Researchers believe the infection prevents the stem cells to become neurons
A recent study conducted by scientists at the Federal University of Rio de Janeiro (Universidade Federal do Rio de Janeiro - UFRJ) revealed that the mosquito-borne Zika virus, which has been linked to a surge in cases of birth defects in Brazil and has spread in several countries, is the result of a mutation, a new type of virus, more dangerous and more aggressive than the one first identified in Uganda in 1947.
According to the study, the virus stops embryogenesis, the process of cell division and cellular differentiation of the embryo that occurs during the early stages of development, in which embryonic stem cells become many types of body cells. The infection prevents the stem cells to become neurons, the brain cells. Without neurons multiplication the brains of the babies don’t grow, what is known as microcephaly. There are also babies born with a normal brain perimeter, but with many alterations and destruction of the brain tissue.
“There were some mutations that made it capable to invade people’s central nervous system easily. The African virus infects and destroys the cell and doesn’t change it, while this virus changes the cell differentiation.” says virologist and UFRJ’s researcher Amilcar Tanuri.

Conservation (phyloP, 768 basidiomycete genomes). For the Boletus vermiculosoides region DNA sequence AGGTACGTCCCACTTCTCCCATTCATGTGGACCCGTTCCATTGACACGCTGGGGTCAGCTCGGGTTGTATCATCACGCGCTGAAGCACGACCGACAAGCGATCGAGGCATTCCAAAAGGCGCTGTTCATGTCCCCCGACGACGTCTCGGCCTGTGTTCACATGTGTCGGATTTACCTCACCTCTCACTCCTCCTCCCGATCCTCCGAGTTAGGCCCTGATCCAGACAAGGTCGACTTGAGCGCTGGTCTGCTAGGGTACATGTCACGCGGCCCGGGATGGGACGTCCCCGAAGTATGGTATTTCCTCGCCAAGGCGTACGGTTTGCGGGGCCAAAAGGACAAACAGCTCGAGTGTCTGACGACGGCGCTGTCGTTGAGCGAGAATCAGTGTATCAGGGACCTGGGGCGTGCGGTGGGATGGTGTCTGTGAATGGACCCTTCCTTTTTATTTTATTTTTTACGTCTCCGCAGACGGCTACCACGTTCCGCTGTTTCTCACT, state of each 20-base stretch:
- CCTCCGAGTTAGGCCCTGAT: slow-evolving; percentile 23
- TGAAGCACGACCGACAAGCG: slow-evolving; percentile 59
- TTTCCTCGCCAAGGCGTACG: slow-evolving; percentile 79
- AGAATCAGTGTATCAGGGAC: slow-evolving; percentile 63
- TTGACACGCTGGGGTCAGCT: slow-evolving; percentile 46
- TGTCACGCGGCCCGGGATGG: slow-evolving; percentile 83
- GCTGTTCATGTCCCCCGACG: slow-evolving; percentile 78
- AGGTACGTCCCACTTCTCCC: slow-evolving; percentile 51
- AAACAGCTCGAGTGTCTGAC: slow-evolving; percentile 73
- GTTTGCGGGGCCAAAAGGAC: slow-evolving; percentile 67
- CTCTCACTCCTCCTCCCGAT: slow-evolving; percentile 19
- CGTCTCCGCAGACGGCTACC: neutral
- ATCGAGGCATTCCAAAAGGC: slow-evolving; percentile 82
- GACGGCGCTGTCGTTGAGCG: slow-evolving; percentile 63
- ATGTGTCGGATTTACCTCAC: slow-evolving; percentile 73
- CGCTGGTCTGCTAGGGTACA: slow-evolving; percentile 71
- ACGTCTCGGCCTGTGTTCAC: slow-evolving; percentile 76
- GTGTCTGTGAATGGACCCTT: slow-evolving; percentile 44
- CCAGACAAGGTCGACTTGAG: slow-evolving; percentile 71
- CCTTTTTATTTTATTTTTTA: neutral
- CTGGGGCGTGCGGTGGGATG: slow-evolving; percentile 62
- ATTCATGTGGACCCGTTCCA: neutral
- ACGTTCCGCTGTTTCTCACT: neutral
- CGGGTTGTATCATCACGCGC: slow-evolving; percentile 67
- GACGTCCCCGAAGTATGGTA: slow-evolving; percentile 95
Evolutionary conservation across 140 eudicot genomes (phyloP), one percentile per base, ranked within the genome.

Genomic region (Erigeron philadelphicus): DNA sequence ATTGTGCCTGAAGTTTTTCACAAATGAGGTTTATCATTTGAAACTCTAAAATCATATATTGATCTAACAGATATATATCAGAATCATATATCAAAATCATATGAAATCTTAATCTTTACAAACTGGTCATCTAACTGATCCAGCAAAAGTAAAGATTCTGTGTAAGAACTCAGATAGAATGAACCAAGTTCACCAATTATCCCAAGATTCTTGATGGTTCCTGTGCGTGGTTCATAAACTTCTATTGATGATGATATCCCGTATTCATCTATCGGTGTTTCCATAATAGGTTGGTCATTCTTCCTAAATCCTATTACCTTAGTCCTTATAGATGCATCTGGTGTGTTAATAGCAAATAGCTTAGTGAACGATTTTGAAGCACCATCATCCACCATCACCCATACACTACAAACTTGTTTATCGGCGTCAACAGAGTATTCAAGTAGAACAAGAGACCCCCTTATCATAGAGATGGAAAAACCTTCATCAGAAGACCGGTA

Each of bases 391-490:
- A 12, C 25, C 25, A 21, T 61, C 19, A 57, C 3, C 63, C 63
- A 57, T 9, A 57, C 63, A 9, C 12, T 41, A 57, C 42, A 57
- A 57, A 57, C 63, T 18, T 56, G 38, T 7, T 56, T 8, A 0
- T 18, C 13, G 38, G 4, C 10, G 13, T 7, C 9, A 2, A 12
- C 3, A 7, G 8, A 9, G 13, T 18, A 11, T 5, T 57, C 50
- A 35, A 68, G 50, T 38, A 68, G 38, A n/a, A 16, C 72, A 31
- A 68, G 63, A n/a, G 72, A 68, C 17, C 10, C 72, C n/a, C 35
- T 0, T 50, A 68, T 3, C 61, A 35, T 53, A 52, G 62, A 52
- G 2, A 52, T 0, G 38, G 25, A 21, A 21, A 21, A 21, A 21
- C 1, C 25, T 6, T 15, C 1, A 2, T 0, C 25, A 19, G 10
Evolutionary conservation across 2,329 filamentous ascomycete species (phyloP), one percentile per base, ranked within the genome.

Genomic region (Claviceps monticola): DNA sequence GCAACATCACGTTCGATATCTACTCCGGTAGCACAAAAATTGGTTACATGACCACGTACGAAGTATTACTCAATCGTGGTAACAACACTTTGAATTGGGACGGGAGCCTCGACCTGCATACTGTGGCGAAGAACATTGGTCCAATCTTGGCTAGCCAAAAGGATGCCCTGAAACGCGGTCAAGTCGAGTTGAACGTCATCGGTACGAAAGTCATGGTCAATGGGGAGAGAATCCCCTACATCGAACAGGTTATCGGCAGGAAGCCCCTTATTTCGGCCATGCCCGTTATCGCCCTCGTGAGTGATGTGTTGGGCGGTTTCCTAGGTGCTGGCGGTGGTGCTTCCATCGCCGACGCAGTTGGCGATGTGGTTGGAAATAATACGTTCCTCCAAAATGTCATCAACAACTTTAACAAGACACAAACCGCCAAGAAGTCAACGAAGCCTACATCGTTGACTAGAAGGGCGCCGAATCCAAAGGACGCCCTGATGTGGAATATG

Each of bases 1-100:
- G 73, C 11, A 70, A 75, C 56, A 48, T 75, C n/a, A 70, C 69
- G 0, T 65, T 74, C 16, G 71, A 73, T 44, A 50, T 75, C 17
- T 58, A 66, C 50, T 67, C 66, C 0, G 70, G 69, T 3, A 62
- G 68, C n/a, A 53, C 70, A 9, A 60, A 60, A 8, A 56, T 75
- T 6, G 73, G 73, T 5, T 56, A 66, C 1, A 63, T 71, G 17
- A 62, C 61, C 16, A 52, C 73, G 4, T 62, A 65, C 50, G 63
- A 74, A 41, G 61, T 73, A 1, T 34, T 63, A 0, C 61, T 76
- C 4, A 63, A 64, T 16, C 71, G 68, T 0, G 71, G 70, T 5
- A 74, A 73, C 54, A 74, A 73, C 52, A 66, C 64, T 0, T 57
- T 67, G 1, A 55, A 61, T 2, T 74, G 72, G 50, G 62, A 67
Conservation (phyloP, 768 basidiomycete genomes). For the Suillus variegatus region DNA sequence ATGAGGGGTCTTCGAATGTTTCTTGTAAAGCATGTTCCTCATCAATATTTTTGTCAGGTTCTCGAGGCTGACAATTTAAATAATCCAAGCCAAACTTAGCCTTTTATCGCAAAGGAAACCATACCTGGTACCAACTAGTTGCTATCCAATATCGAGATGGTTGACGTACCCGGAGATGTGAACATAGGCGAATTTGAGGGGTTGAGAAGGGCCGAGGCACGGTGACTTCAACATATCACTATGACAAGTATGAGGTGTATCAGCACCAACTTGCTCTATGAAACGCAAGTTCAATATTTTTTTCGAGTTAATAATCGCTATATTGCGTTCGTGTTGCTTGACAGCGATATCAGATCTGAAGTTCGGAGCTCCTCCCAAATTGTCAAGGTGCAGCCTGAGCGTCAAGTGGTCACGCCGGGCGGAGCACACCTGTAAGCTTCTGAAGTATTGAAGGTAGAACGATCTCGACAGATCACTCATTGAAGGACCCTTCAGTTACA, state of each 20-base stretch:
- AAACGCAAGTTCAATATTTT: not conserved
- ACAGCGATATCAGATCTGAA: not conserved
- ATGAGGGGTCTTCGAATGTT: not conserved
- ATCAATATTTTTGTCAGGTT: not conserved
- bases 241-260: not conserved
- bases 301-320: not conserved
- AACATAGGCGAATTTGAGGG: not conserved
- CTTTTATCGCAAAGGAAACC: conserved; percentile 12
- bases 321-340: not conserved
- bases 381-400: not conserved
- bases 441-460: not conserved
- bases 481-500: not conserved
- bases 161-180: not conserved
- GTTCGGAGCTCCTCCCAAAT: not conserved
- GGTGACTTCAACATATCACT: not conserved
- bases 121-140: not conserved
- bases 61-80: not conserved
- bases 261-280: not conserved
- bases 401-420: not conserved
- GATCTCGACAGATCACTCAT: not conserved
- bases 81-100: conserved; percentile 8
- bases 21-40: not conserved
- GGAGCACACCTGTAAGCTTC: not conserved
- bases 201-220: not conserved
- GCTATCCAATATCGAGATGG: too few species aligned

The study indicates that the mutation of Zika virus is still not explained completely, but may explain why there was an increase of microcephaly cases in Brazil.
According to Tanuri, the virus has become much more capable to spread in the environment. “Maybe, in addition of giving the virus the ability to enter in the nerve tissues easily, these new mutations gave it also the ability to easily infect the mosquitoes.”
In Brazil, there were 6.776 suspect cases of microcephaly, 130 confirmedly related to zika virus, and 47 baby deaths. The Zika virus has now affected all the regions of Brazil and has spread to countries in South America, Central America, Mexico and the Caribbean.
Biovecblok is a spin-off of Camerino University involved in the development of new and biological tools for insects’ vector population control.
For a long time the School of Biosciences and Veterinary Medicine of the University of Camerino, has been performing excellent researches on the parasitosis transmitted by insects in both agro-alimentary and public health field.